Russian Parliament expected to ratify Crimean reunification treaty today

Russia’s Constitutional Court on Wednesday unanimously ruled that the treaty on Crimea’s accession to Russia is legal and in line with the country’s Constitution.

The ruling came a day after President Vladimir Putin and the leaders of Crimea signed a treaty on the region’s reunification with Russia.

The Russian Parliament is expected to ratify the treaty on Thursday.

United Nations Secretary General Ban Ki-moon will visit Moscow on Thursday for talks on Ukraine with Mr. Putin, the Interfax news agency reported.

Meanwhile, two people died from gun fire in Crimea in mysterious shooting at a Ukrainian military topography centre on Tuesday. One of those killed was a Ukrainian officer, the other a member of Crimea’s self-defence forces.

First casualties

The two deaths were the first fatalities since Russian forces took control of Crimea. Two more men, one each from the Ukrainian and Crimean side, were injured in the shooting.

Ukrainian authorities in Kiev blamed the killings on Crimean activists who allegedly tried to storm the centre. The crisis in Crimea is shifting to a “military stage,” Ukraine’s Acting Prime Minister Arseniy Yatsenyuk said.

“The blood of Ukrainian soldiers is on the leadership of the Russian Federation and specifically President Putin,” said Oleksandr Turchynov, the country’s interim president.

Crimean authorities for their part said the shooting was a provocation staged by far right nationalists from Ukraine and seized upon by the Ukrainian leaders to whip up tension in Crimea.

Following the incident the Ukrainian government lifted a ban on the use of firearms by Ukrainian forces in Crimea in self-defence.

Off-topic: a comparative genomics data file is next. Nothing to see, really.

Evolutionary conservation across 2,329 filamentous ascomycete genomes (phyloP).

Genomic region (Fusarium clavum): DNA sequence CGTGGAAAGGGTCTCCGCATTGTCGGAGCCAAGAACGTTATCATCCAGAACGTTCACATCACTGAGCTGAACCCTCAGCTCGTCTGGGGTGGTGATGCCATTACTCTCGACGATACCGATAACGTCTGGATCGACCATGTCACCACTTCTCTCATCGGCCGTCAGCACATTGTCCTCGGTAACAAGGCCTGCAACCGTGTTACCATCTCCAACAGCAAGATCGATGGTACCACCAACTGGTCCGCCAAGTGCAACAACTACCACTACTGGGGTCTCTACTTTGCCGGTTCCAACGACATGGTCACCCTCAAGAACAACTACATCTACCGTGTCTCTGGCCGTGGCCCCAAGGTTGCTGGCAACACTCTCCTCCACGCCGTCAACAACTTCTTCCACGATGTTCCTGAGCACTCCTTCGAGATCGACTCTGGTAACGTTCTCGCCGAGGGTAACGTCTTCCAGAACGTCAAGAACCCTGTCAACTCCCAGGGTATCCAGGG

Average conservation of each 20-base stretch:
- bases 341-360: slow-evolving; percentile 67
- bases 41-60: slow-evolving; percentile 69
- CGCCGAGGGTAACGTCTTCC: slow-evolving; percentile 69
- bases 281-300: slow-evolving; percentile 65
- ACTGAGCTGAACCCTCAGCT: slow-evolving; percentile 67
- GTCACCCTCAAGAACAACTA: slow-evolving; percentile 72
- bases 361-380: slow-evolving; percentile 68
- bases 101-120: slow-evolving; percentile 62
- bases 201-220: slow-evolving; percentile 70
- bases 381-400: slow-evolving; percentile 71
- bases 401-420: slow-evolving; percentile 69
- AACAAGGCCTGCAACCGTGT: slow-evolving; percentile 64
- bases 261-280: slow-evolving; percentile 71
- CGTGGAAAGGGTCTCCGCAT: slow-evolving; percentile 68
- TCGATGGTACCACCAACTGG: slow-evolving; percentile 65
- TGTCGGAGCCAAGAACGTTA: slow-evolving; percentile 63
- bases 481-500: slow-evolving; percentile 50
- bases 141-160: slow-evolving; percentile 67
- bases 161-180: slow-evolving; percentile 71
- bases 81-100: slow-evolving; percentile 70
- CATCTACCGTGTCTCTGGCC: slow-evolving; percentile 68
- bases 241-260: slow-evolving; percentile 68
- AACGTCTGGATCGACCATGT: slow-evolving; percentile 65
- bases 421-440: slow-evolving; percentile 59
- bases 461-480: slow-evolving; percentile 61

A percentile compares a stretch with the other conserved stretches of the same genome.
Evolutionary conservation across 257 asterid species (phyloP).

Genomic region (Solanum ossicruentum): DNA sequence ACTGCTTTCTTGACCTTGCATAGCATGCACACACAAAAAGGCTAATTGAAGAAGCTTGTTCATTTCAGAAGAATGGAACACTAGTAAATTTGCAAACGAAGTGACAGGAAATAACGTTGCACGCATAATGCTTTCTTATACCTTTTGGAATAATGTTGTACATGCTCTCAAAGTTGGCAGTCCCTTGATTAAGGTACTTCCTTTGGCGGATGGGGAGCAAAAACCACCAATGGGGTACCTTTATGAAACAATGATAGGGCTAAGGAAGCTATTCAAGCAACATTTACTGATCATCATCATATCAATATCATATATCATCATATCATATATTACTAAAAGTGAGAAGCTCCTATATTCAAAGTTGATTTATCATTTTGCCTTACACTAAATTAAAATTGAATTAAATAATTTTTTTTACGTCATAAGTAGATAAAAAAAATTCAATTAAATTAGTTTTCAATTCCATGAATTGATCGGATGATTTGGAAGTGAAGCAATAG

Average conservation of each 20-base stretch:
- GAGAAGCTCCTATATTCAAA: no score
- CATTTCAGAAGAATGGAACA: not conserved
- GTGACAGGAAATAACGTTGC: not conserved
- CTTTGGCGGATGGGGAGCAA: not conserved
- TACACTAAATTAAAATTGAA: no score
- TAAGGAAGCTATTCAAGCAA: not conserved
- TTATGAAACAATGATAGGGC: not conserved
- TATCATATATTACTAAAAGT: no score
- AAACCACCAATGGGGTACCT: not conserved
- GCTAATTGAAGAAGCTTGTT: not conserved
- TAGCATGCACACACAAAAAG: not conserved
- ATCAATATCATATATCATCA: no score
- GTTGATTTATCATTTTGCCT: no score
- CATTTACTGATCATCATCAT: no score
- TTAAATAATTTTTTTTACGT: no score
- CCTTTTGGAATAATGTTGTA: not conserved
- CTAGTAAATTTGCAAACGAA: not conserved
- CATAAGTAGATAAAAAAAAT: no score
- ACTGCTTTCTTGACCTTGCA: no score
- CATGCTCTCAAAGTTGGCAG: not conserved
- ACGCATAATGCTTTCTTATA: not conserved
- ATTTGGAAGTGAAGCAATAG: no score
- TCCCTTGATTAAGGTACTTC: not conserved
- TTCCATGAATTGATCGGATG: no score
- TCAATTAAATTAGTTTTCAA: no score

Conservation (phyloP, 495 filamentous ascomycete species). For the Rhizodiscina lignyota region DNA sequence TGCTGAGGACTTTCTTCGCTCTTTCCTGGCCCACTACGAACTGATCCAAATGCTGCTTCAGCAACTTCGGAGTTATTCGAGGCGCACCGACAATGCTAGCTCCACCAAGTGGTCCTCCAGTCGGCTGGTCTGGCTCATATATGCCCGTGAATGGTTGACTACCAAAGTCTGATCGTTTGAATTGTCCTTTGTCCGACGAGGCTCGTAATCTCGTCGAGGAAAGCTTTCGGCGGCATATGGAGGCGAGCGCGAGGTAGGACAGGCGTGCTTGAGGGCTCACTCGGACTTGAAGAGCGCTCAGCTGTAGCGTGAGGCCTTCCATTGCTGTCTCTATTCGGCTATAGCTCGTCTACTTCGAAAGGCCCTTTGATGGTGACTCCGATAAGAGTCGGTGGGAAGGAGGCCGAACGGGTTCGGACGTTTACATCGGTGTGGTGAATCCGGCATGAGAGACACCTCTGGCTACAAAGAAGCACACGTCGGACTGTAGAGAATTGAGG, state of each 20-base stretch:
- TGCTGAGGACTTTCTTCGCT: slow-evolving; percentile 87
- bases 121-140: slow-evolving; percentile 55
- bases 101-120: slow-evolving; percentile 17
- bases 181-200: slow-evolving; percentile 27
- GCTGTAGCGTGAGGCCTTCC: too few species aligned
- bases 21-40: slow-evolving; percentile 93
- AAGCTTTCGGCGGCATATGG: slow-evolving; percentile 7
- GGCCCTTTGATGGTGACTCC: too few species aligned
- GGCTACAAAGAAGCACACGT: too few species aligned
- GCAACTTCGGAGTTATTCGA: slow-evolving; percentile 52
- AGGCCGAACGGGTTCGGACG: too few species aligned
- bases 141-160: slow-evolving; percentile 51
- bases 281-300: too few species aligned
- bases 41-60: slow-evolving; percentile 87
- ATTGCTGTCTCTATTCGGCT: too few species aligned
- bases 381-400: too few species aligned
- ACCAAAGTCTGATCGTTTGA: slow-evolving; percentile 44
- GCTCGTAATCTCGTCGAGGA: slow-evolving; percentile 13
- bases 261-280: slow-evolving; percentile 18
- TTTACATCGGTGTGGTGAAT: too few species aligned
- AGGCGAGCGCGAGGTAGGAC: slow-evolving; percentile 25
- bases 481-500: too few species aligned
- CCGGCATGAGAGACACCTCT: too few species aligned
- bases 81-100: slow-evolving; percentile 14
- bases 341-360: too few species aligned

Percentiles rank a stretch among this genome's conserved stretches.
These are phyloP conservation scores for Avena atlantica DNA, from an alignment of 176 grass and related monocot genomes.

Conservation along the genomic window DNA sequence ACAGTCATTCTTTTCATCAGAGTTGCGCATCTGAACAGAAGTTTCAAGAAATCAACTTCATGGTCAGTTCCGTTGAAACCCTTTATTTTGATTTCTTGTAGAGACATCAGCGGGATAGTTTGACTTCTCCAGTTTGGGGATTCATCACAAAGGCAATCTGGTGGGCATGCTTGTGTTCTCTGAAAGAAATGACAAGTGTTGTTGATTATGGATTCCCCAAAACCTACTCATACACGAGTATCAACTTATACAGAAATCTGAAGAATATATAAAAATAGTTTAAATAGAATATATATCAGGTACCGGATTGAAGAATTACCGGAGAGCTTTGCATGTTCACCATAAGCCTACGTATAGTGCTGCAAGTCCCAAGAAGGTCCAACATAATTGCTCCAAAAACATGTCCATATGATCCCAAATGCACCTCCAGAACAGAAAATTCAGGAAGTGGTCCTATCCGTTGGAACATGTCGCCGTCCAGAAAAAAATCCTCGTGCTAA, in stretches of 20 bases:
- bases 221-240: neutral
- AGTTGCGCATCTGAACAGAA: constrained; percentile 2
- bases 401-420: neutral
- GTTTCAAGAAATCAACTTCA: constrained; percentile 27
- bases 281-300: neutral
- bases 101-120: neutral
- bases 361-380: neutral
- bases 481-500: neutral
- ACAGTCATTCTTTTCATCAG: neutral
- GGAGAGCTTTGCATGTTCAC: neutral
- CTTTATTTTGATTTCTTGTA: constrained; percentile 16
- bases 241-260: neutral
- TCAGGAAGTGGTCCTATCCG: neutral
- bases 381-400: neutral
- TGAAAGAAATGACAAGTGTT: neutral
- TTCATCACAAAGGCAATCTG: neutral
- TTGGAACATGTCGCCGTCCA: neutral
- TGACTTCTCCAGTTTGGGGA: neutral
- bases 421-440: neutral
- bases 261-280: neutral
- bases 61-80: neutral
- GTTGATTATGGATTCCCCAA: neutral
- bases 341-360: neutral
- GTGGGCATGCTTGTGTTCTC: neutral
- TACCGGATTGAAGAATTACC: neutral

Crimea’s forces on Wednesday took over without resistance the Ukrainian Navy’s headquarters in Sevastopol as part of their ongoing campaign to squeeze out Ukrainian military personnel from Crimea.

Before the standoff began there were about 22,000 Ukrainian military personnel on the peninsula.

In another incident in Kiev, the head of a state TV channel was violently assaulted in his office by Ukrainian radicals led by a lawmaker from the Svoboda right-wing party, which is part of the new ruling coalition.

Alexander Panteleymonov, CEO of the state-run NTU television, was repeatedly punched in the face, pushed and forced to write a resignation letter in a video posted online on Wednesday.

The attack was allegedly prompted by the channel’s broadcast of Mr. Putin's address on Crimea’s rejoining of Russia on Tuesday.

The new government in Kiev has banned several Russian TV channels in Ukraine.

More aid

The European Commission on Wednesday proposed extending one billion euros to Ukraine in addition to 610 million euros promised earlier. The loans are conditional on Ukraine reaching agreement with the International Monetary Fund on an aid package.

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